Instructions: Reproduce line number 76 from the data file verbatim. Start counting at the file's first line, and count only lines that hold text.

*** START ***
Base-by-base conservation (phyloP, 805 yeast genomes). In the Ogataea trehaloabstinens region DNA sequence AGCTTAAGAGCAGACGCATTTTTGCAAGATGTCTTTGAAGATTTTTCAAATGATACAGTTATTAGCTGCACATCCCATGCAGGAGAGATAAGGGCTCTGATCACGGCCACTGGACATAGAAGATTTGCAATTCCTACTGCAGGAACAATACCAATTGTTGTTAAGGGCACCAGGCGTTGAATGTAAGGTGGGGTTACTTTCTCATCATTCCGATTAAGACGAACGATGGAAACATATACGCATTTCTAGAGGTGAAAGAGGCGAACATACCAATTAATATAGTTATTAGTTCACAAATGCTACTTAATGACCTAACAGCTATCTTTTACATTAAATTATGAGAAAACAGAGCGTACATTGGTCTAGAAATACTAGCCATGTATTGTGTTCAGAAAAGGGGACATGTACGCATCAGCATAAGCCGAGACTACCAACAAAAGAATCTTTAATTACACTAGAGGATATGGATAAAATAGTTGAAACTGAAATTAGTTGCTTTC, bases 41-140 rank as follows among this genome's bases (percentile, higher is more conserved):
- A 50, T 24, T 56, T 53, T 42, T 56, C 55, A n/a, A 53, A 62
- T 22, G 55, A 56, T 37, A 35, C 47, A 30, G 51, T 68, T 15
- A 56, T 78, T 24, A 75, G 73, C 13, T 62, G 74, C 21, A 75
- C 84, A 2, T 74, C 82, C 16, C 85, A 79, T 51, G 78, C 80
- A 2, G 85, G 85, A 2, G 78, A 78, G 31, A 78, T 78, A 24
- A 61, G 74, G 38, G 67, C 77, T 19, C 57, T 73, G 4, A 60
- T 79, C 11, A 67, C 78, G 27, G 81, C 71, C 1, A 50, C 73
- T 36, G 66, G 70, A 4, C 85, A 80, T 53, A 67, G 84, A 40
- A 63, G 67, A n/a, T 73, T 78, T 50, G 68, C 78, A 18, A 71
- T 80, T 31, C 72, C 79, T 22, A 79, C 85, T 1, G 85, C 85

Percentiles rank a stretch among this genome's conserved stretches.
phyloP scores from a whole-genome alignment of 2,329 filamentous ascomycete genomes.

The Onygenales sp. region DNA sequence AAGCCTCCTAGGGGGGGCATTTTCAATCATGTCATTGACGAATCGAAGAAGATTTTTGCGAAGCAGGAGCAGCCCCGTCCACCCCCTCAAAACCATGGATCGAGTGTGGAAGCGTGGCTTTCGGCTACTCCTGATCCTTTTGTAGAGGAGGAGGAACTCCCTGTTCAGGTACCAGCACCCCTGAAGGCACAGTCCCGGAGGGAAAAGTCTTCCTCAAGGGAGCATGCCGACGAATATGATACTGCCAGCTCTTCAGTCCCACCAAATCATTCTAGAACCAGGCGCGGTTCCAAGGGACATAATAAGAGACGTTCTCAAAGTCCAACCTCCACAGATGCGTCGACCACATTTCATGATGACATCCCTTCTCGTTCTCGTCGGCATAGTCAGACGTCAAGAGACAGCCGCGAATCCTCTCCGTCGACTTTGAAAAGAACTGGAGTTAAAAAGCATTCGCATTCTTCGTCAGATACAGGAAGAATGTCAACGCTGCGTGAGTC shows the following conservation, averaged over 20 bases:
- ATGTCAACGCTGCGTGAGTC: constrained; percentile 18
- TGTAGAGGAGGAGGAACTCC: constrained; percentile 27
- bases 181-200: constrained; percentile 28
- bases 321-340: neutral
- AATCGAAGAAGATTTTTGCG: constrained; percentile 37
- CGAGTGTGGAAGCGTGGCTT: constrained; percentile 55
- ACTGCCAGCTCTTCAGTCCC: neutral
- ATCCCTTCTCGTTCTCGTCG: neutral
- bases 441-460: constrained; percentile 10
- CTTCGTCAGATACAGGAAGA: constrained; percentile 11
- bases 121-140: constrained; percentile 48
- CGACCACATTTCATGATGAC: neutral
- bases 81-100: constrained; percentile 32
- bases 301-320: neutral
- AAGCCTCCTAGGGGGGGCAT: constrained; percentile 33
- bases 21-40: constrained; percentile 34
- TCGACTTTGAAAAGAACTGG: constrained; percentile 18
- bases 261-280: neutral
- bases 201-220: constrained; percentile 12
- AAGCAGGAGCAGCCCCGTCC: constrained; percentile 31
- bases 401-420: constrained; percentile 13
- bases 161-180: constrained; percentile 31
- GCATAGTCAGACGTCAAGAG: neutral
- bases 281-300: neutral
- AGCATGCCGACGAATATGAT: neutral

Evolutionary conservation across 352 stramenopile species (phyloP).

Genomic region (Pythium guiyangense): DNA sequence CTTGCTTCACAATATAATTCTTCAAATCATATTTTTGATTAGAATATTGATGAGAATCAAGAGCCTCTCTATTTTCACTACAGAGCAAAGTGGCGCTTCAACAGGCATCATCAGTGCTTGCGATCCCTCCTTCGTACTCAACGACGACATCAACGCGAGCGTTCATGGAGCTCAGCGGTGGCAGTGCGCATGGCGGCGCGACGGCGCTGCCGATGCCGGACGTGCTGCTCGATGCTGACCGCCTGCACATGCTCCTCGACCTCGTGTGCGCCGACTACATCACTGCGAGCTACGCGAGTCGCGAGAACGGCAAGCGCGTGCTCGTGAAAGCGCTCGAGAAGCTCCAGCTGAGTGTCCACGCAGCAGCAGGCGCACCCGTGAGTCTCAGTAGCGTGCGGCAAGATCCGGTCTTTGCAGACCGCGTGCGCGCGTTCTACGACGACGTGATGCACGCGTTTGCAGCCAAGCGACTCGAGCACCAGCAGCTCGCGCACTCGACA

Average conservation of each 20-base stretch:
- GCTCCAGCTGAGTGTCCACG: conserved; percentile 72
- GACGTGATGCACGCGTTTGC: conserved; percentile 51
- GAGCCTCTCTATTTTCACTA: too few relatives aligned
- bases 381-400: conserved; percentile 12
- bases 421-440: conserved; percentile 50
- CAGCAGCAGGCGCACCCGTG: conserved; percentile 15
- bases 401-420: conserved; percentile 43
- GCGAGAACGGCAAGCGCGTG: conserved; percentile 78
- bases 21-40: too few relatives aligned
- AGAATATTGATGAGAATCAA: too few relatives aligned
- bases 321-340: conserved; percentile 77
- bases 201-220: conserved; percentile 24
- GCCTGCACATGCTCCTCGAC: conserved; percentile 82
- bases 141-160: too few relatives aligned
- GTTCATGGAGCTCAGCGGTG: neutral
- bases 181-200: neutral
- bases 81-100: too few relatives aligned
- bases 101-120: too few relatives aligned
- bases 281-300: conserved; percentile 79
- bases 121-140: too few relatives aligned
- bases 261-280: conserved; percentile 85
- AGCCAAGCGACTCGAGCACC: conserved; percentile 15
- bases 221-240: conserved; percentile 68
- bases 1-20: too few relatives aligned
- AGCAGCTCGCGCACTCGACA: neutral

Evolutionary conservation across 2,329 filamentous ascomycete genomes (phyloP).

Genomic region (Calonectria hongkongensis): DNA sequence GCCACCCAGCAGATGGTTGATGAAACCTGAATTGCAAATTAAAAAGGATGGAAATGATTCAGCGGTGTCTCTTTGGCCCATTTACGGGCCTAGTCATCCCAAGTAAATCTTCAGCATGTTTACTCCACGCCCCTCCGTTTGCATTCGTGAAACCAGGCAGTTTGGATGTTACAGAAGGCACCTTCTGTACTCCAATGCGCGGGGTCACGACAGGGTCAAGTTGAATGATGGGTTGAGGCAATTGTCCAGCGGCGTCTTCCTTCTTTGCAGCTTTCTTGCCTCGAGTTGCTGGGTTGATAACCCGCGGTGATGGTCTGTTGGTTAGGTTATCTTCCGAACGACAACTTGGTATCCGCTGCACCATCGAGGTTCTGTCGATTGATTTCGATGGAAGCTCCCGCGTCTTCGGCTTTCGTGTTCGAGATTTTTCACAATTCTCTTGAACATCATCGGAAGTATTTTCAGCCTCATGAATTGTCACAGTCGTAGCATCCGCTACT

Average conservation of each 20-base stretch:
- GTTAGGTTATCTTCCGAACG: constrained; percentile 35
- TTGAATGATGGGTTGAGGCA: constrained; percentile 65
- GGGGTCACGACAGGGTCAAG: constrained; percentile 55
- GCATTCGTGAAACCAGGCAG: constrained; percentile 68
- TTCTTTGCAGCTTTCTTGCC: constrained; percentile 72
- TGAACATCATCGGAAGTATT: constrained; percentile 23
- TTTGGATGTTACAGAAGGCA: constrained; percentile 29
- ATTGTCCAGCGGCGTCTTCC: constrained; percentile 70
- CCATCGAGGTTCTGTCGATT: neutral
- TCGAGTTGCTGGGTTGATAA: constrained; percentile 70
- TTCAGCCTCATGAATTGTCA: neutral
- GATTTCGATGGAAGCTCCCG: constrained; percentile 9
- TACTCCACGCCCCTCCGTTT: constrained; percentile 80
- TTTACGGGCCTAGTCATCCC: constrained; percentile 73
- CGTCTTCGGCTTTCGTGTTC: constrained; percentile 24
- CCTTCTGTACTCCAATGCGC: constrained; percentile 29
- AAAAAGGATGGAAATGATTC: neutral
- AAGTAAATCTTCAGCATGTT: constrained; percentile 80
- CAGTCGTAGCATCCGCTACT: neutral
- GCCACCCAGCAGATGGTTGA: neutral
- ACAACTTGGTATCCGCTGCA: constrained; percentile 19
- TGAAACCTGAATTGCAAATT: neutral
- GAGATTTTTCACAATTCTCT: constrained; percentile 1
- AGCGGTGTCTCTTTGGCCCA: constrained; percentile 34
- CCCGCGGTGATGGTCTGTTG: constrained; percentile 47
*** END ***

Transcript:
- TGAACATCATCGGAAGTATT: constrained; percentile 23